——I am always dashing into Starbucks Coffee, either the one on Monroe Avenue or the one at Twelve Corners in Brighton, and ordering an Ice Coffee, and then as I am waiting  I always run into somebody, like Andy Dunning, or Richard Maxwell,  so I am induced to pause there and talk, and seriously I am always wishing I had more than just a cheery update, I almost wish I could break down, blow up, and report the momentary crisis I am actually in, any given moment. But we here are trained, and by-and- large rightly so!, to be  always generalizing, to exist behind a screen of normalcy, and even if Andy, say, is downcast, or Maxwell frazzled,  or vice versa, Dunning dizzy with news and Richard very reflective, these encounters are, anyway, officially accidental, not much of a storyline can be squeezed out of either party, and each will take greater import from the fact of the encounter, than whatever specifically was imparted, or fleeting impressions grabbed.  Of course though I always act like I am in a hurry, and am quite willing to continue to act that way, right up until I get back to my car and face another set of alternatives, more often than not I would not be stopping at Starbucks, mid-afternoon, if I wasn’t precisely not busy.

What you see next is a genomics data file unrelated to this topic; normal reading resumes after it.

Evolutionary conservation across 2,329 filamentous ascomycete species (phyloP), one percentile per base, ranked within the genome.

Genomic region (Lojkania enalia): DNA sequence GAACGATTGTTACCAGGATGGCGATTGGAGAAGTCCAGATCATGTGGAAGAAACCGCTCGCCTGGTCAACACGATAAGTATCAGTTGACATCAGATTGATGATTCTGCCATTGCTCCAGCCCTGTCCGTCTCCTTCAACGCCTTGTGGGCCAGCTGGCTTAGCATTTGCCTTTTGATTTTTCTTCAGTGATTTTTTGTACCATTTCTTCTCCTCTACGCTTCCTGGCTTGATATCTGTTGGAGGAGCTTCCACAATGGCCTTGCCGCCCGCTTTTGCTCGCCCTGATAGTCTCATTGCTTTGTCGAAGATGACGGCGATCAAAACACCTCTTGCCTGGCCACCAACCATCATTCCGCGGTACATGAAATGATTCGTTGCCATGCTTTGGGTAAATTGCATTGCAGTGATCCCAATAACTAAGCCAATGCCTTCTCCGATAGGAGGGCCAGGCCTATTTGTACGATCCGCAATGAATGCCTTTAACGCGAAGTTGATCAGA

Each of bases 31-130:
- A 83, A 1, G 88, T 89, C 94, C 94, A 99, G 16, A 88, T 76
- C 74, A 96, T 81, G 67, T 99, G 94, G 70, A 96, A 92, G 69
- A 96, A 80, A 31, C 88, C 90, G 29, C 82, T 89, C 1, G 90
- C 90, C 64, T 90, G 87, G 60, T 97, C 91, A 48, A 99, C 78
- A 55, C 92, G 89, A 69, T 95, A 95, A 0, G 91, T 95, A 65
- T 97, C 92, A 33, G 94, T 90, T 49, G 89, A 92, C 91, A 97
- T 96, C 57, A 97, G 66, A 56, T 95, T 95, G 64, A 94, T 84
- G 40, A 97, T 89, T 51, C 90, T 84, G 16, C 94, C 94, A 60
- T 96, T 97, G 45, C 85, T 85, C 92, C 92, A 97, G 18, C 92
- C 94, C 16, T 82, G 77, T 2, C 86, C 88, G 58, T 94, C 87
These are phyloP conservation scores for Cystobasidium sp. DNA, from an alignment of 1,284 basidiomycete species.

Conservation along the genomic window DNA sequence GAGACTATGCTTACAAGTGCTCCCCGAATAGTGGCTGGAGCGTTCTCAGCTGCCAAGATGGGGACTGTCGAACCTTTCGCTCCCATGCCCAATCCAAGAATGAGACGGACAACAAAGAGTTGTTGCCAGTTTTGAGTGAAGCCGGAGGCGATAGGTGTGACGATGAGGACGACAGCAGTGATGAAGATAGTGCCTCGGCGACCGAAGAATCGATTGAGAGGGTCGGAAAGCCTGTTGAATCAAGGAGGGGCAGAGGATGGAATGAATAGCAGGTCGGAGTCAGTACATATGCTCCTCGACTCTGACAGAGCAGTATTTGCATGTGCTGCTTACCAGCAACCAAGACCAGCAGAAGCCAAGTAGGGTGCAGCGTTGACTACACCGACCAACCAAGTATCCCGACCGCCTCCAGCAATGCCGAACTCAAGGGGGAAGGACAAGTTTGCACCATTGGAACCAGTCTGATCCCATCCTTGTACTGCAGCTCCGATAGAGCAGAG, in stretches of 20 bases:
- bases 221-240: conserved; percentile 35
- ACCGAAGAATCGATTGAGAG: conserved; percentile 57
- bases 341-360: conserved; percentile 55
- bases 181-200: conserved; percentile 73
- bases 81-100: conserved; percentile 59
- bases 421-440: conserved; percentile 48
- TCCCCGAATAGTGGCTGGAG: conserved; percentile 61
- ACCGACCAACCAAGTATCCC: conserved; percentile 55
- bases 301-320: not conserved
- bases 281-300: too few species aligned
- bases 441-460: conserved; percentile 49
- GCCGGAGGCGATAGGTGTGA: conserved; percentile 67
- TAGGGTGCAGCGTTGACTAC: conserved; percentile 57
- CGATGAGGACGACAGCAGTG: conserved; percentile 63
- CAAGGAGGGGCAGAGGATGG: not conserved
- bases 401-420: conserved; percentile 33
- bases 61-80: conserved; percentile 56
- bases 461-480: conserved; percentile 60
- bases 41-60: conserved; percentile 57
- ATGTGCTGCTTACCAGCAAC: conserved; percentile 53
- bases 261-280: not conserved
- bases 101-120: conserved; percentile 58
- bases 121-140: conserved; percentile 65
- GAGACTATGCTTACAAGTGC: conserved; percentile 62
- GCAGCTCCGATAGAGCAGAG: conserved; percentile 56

——See, I’d gone flying out of my office at home because I felt like a small group of fawning friends, would-be critics (as friends will be) were standing behind me, watching me select and cross- out sets of adjectives that were marching around in my mind in twos and threes. These well-wishers, these referees always step in, when I slow down, but I know how to manage them, and my time; the quickest way back to work is to flagrantly waste an hour or two, or the rest of the day entirely, if I can’t write without an audience in my head. Materializing at my back. Gone when I whip around to chastise them! Jumping in my car and heading off for Starbucks, notebook in hand, is a way of slipping out of that cacophony–though of course sometimes if you go into Starbucks it turns out to be precisely the wrong turn, since you run into one of the very people you were writing about!  It’s a dangerous game I am playing. The very person you just crucified, or vainly appealed to as a supplicant. Then you have to stand there and talk to them, and try not to mention that their significance has only recently been established. I mean in the one contingent universe of your own life, which is, compared to their own perhaps death-centric system, advantageously still open. Good Lord, and watch the religious overtones, please.